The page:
August 15, 2020
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Innocence For The Insensate

Assam police and the kids in the state now have reasons to view each other in a more benign light

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Innocence For The Insensate
Innocence For The Insensate
A girl hears the news of Mother Teresa’s death on television and rushes to her grandfather, "Who killed Mother Teresa?" Grandpa is quick to assure her that she died of old age. "No, no," the girl says, "someone must have killed her. How can she die on her own?" Having grown up in strife-torn Assam, the girl was not yet aware that something called ‘natural death’ was also a part and parcel of existence. This real-life example often quoted by H.K. Deka—a Sahitya Akademi award-winning poet who also happens to be the state’s director general of police—is not an isolated case.

Children growing up in Assam in recent years have been brought up on gruesome headlines of militant strikes and counter-attacks by security forces. Two decades of bloodshed brought about by secessionist movements and ethnic clashes have orphaned or traumatised thousands of boys and girls. Deka, shaken by all that he has witnessed in these years, has started a programme to sensitise the Assam police as well as the public to the fragile emotional space inhabited by children in violence-prone areas.

Initiated in collaboration with UNICEF and launched two years ago, the programme called ‘Aashwas’ (assurance) aims at developing and creating a humane approach towards children and, most importantly, towards those living in conflict situations. One of the things Aashwas does is to identify the families of the victims of violence and call in experts to help in their socio-psychological rehabilitation. It also attempts to create public opinion against all kinds of violence.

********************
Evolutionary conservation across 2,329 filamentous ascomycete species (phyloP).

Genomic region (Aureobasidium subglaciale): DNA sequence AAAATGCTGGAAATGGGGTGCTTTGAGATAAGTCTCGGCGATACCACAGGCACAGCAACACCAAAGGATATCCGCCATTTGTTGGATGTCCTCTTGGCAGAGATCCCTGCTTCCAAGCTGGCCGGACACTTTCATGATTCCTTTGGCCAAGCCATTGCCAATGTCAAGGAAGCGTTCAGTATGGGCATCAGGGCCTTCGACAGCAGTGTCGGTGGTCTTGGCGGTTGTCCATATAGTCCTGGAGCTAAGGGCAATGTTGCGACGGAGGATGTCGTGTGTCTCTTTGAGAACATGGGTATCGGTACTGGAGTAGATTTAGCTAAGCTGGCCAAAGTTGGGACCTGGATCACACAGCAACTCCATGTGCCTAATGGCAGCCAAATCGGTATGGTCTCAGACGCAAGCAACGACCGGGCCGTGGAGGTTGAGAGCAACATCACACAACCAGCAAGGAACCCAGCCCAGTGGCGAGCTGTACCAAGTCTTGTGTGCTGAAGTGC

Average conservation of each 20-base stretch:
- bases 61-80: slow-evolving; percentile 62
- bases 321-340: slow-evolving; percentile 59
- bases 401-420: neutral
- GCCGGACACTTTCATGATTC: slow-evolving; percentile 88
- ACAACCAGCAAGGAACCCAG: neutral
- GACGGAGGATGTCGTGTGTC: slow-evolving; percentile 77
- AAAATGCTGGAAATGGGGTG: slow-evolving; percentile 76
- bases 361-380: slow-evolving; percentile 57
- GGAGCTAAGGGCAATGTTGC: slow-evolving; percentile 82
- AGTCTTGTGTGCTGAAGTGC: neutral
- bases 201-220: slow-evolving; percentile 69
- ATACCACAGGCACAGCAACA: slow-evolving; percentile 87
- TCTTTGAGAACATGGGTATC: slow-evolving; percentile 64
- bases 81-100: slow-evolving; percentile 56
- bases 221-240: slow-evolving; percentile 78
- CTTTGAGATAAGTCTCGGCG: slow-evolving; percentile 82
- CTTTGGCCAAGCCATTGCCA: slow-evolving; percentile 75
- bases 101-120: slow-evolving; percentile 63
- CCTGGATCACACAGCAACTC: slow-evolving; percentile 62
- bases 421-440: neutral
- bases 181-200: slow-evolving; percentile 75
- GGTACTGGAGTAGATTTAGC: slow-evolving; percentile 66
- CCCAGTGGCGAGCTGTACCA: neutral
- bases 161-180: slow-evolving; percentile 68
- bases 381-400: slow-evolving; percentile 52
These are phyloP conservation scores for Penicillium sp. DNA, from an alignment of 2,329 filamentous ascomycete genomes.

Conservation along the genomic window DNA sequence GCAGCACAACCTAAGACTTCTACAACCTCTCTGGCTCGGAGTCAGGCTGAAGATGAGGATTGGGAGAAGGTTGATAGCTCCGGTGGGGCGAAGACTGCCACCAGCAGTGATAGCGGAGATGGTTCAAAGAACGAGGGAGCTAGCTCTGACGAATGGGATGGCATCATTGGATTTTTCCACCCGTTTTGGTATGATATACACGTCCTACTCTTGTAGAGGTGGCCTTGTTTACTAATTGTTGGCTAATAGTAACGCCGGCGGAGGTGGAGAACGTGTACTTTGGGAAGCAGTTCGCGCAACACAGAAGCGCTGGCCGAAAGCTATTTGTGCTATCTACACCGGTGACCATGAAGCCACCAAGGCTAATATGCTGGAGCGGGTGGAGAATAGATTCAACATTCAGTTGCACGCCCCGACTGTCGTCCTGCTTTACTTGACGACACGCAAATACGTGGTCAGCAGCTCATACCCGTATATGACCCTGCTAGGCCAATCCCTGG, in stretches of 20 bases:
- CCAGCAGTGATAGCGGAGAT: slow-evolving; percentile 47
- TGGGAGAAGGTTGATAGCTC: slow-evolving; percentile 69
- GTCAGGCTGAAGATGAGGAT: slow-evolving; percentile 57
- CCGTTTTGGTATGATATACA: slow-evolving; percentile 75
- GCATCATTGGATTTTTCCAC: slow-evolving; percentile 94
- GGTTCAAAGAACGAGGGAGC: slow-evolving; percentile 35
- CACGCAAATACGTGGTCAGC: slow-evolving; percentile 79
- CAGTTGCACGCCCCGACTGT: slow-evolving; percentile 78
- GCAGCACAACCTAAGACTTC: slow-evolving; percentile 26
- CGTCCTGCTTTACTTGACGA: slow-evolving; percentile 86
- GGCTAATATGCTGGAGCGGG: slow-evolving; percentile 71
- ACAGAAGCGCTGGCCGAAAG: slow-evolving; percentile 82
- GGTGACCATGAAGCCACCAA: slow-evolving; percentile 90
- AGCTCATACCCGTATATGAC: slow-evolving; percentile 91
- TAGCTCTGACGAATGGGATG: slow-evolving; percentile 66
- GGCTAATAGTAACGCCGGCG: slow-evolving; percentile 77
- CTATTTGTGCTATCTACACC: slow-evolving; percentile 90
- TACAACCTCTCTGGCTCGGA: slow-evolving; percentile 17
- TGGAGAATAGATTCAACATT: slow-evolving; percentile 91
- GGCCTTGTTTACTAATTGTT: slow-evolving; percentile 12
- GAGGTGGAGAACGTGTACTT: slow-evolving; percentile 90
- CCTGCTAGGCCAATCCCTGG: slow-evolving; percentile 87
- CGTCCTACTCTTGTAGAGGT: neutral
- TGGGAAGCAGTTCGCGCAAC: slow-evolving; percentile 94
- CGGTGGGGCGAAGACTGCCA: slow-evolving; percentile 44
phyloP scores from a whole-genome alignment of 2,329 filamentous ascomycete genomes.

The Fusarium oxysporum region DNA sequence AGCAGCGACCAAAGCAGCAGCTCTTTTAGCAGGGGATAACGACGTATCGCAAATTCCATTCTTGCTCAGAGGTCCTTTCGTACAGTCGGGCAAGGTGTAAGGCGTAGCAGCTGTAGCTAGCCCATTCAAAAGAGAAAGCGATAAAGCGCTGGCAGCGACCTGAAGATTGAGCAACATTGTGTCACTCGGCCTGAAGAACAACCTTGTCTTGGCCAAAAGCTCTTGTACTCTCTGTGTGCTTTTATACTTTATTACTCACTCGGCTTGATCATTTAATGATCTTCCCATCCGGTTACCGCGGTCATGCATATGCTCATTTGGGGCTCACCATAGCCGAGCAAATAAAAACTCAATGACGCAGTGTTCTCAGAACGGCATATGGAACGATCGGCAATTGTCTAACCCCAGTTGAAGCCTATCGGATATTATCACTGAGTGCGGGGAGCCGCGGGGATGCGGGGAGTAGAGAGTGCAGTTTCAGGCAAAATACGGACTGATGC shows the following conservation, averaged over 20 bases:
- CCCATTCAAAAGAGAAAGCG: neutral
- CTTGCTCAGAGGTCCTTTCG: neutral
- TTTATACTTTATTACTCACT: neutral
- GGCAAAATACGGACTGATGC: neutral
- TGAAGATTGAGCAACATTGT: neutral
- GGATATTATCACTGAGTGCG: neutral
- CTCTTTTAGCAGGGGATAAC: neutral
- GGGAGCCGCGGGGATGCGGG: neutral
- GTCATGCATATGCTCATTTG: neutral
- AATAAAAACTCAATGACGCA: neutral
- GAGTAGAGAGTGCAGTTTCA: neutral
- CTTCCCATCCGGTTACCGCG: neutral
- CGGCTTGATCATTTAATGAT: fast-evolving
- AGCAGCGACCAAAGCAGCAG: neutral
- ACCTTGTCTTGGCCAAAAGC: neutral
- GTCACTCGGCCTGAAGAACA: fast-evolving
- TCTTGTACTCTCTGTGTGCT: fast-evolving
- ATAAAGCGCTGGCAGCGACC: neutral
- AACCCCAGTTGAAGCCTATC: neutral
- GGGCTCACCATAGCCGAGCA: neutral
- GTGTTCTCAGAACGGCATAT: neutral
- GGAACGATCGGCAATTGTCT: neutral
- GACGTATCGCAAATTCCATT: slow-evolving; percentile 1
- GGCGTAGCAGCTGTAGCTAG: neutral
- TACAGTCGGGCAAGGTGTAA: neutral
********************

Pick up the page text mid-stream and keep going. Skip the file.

Says Deka: "Our aim through Aashwas is to combat the tendency in our society to accept the culture of violence without any protest." It’s easier said than done. As Aashwas’ nodal officer, Deputy Inspector General of Police Bhaskar Mahanta, says: "We have divided the project plan into four: survey, training, awareness generation and rehabilitation of victims. Given the magnitude of the problem, this is a huge task."

A baseline study has already been conducted. Expert trainers selected by the National Institute of Public Cooperation and Child Development (NIPCCD) have so far trained 239 sub-inspectors in community-oriented and child-friendly policing. In addition, six sensitisation campaigns in violence-affected districts have been conducted to make people aware of the need to make society violence-free. The Assam police have managed to give financial aid to 252 children of violence-affected families through the New Delhi-based National Foundation for Communal Harmony.

Aashwas has identified for its operations villages in six districts of the state where there is a history of ethnic or militant violence. Sensitisation campaigns have already been conducted in Rangia, Namrup, Dhupri, Sivasagar and Nagaon subdivisions.

As a follow-up to the sensitisation programme in Rangia, a camp to train rural youth for self-employment was held under the aegis of the Tribal Welfare Society. About 120 youths took part. Another awareness campaign was kicked off at Jorhat Trade Fair 2002 where an exhibition stall was set up, apart from a series of functions on child rights.

The results have been heartening. In rural Assam, common citizens, and children in particular, now view policemen through more friendly bi-focals. This has naturally boosted the morale of the force. Says NIPCCD regional director P.K. Bhattacharjee: "The feedback from policemen who have undergone training with us suggests that for the first time the men in uniform are feeling one with the community." May the oneness prevail.

Contact Aashwas at: the Office of the DGP, Assam Police HQ, Ulubari, Guwahati-781007. Phone: 2450555.

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